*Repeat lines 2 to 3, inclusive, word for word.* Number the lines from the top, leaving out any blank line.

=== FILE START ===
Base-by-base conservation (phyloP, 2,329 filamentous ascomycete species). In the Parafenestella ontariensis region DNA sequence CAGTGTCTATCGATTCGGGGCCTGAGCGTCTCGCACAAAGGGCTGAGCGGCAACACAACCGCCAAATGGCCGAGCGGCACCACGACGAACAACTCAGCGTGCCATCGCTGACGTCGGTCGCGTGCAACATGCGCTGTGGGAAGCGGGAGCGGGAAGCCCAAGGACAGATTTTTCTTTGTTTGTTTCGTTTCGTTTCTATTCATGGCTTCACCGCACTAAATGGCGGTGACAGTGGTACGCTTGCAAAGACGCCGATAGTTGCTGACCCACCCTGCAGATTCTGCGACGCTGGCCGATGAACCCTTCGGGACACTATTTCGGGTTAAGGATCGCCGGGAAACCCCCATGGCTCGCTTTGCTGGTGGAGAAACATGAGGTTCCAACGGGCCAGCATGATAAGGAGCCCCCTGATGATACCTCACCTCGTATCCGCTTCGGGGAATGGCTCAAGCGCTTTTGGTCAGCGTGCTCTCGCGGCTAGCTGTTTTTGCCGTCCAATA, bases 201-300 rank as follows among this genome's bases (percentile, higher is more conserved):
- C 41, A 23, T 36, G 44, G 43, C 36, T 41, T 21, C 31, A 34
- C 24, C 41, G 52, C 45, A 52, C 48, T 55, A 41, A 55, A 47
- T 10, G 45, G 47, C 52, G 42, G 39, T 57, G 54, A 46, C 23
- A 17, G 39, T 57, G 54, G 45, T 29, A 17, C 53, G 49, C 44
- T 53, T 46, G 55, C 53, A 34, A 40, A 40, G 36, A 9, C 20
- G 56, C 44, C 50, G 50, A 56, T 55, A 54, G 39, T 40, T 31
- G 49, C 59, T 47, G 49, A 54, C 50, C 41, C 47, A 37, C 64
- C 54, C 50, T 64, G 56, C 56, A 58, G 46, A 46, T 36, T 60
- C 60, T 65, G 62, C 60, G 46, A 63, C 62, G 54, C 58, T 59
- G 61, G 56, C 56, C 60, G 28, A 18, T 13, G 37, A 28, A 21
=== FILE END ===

- C 41, A 23, T 36, G 44, G 43, C 36, T 41, T 21, C 31, A 34
- C 24, C 41, G 52, C 45, A 52, C 48, T 55, A 41, A 55, A 47